By Michael Farmer
Account managers were giants of accountability during the Mad Men era, when agencies were paid by media commissions and it was important to convince client executives, up and down the line, that high media spending was good for brands. Everyone benefited from this. TV advertising was effective, so clients and brands benefited from this account management salesmanship. TV advertising unleashed the agency's creative capabilities and allowed creatives to flourish and do their best work. Senior account people sold the agency's creative ideas to their clients, acting as intermediaries (for better or worse), solidifying account executives' credibility in the eyes of their clients. Although there were plenty of turf wars between the "suits" and the "creatives," the overall process assured a high degree of unity, purpose and intimacy with clients. Finally, and not insignificantly, agencies made a lot of money -- much more than they earn today.
How different it is nowadays! After the shift to fee-based remuneration, account management lost its media sales role, and with it credibility for advising on the health of brands. Social and digital innovations provided a coup de grâce -- account managers were as confused about media choices as their clients. Subsequent years of fee-bashing, agency downsizings and juniorizations demolished account management departments. The hiring of strategic planners and project managers took away key responsibilities, leaving account managers as notetakers, responsible for doing what clients asked. Account managers no longer had pro-active responsibilities to plan and sell-in Scopes of Work, since clients assumed these responsibilities. Clients (and agencies) ceased using account managers as gatekeepers for creative work; creatives worked directly with clients.
Where does this leave account managers today? What are their roles and responsibilities? Defining their jobs falls squarely in the laps of agency CEOs. What do CEOs expect from account managers? Helping clients achieve improved brand performance? Negotiating fair fees for existing SOWs? Winning growing fees for growing SOWs? Eliminating out-of-scope work? Restoring AOR status? Safeguarding relationships from competitors' incursions? Achieving longevity of relationships? Retaining, rather than losing their clients? Meeting defined profit targets? Keeping clients happy?
Agency CEOs think, but do not say, "We expect them to do all these things. That's what their job is." According to former Saatchi & Saatchi CEO Kevin Roberts, "a creative agency needs to operate … like an ant colony, where every ant knows its job and has the freedom to do it." The account management ants, though, are not trained for their freedoms. Unlike ants, they are not genetically coded. Their performance is not measured or reviewed. In any case, there are no usual metrics to measure their performance, and as we've all heard, you can't manage what you don't measure.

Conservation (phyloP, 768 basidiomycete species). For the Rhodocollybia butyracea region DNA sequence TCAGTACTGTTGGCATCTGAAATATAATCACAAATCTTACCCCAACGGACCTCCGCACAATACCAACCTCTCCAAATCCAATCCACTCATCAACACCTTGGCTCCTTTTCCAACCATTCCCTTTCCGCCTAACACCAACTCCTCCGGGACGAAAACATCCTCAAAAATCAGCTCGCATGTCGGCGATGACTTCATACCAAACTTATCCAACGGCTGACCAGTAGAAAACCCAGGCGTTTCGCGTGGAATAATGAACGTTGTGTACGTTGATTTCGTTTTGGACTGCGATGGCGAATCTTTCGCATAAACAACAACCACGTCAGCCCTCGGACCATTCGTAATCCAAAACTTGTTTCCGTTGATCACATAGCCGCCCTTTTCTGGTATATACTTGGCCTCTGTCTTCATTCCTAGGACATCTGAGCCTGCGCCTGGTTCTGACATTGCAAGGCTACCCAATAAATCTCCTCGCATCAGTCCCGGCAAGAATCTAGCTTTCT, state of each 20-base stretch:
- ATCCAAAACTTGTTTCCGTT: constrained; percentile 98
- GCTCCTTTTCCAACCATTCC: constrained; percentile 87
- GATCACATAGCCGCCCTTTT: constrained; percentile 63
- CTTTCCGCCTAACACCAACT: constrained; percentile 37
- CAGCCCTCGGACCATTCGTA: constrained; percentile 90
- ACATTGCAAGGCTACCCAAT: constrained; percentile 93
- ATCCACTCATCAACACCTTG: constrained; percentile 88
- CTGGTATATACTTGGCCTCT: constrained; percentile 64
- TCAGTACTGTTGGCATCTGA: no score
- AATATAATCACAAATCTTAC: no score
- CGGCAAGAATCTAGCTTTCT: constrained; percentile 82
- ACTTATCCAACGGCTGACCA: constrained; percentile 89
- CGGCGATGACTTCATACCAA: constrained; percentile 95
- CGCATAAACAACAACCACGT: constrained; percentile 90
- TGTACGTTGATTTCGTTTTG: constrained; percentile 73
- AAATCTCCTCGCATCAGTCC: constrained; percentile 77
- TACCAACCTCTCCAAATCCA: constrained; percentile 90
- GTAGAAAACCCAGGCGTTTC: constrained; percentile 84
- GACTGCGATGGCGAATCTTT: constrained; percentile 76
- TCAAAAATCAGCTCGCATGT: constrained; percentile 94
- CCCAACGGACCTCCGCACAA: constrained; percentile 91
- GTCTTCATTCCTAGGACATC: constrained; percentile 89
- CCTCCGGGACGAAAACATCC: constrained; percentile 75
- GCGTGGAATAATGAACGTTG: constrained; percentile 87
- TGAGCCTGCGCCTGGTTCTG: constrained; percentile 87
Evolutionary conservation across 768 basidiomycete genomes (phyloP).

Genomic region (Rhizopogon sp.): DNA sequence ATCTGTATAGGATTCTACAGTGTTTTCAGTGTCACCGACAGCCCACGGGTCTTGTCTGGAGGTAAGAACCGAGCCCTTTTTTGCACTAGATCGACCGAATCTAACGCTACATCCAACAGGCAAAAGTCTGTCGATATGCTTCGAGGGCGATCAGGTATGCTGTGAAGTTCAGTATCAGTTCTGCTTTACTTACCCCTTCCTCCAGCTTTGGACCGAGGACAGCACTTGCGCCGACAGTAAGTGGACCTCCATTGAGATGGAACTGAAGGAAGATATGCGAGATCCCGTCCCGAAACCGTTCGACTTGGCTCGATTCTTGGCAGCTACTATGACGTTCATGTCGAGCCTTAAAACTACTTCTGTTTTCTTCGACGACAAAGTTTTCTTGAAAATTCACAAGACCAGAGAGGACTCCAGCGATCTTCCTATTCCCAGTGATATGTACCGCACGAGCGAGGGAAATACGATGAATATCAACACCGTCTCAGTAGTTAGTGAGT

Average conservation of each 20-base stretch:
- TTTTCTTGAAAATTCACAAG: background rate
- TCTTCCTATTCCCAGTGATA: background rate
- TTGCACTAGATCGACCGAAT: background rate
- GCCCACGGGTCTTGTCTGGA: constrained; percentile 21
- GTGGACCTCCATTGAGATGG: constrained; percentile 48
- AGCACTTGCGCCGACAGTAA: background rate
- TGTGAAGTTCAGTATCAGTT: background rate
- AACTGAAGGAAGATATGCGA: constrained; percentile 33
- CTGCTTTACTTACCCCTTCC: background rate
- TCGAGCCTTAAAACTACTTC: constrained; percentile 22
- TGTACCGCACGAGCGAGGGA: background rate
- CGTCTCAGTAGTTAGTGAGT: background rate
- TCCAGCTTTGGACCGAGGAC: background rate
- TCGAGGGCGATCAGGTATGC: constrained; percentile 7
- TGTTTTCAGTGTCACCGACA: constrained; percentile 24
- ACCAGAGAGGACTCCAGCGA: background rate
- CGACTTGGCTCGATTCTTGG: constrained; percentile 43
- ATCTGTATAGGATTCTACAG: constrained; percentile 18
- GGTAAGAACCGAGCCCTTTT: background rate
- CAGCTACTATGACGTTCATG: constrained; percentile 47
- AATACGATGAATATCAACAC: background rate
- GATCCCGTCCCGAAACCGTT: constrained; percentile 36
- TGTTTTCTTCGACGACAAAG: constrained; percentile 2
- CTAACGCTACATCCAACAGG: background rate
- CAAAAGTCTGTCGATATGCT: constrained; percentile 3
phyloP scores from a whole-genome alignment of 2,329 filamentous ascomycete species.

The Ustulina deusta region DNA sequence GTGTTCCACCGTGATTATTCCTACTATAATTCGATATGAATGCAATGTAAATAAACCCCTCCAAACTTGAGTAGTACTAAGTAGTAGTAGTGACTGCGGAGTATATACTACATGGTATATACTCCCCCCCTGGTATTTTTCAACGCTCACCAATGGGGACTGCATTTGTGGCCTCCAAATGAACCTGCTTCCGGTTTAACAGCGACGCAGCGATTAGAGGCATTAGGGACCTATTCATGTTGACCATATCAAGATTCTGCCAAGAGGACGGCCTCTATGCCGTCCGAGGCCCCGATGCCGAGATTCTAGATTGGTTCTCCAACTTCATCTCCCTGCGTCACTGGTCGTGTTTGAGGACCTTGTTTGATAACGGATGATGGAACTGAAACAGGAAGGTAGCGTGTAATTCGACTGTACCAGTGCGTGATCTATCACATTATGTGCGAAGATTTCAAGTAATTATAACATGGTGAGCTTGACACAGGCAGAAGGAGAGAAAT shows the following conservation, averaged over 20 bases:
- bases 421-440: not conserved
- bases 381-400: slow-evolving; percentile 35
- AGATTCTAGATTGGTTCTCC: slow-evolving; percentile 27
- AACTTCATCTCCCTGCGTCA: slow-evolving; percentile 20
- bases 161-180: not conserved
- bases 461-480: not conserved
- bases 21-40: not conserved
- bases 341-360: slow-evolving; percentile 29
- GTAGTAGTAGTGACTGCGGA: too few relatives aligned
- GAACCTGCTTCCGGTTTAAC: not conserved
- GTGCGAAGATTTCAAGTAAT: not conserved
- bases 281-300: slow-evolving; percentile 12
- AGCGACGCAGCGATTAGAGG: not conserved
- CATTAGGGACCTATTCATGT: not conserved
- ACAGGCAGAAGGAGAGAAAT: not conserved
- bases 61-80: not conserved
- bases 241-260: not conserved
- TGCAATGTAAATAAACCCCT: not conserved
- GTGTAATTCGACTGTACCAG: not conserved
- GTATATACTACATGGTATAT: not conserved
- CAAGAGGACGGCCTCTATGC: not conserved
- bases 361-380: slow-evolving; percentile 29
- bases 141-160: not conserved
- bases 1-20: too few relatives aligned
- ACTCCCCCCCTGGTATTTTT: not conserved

Scopes of Work are a good example. Account heads and their teams generally know what their Scopes of Work are for a year, but no one above them has the same knowledge. There are no agency systems to document and measure Scopes of Work. Account heads are expected to use whatever system their clients use, whether it be Excel, PowerPoint, Decideware, Word, emails, texts, phone calls or cocktail napkins. Managing Scopes of Work goes with the account management job, like ant leaf-cutting, food foraging and larvae feeding, but it is not a management priority within an agency to know what the SOWs are or whether they are aligned with fees and assigned headcounts.
How can account managers be accountable for the health of their relationships when no one above has the slightest idea about what work they are doing – or even whether it is the right work to improve client brands?
Agencies create, develop and produce deliverables in the tens of thousands each year. Departments crank out massive numbers of strategic studies, creative deliverables, produced pieces, published content and "work." None of this is measured or diagnosed. Account managers are isolated and stuck with a huge unmeasured responsibility. They are not mobilized by management to improve fees or operations. They are left alone to sort things out as best they can.
In subscribing to a philosophy of anthill management, agency CEOs abdicate important managerial responsibilities.
The manager [should] establish targets and yardsticks -- and few factors are as important to the performance of the organization and of every person in it. He or she sees to it that each person has measurements available that are focused on the performance of the whole organization and that, at the same time, focus on the work of the individual. The manager analyzes, appraises and interprets performance. As in all areas of this work, he or she communicates the meaning of the measurements and their findings to subordinates, superiors and colleagues. -- Management, Revised Edition, Peter Drucker, 2009
Agencies will not pull out of their current remuneration nightmare until account managers are held accountable and measured for the alignment of SOWs, fees and agency resources. To do this will require new disciplines, like the documentation of SOWs, the use of new metrics that measure SOW health and sophisticated client negotiations that are the outcomes of agency group problem-solving.
Agencies are not anthills, and account managers should not be isolated as they are today. It's never too late to begin putting accountability back in account management. The first step, though, must be taken by agency CEOs.
Michael Farmer is the author of Madison Avenue Manslaughter: an inside view of fee-cutting clients, profit-hungry owners and declining ad agencies, winner of four publishers’ awards for the best Marketing/ Advertising book of 2016 and 2017.
Appeared first in Media Village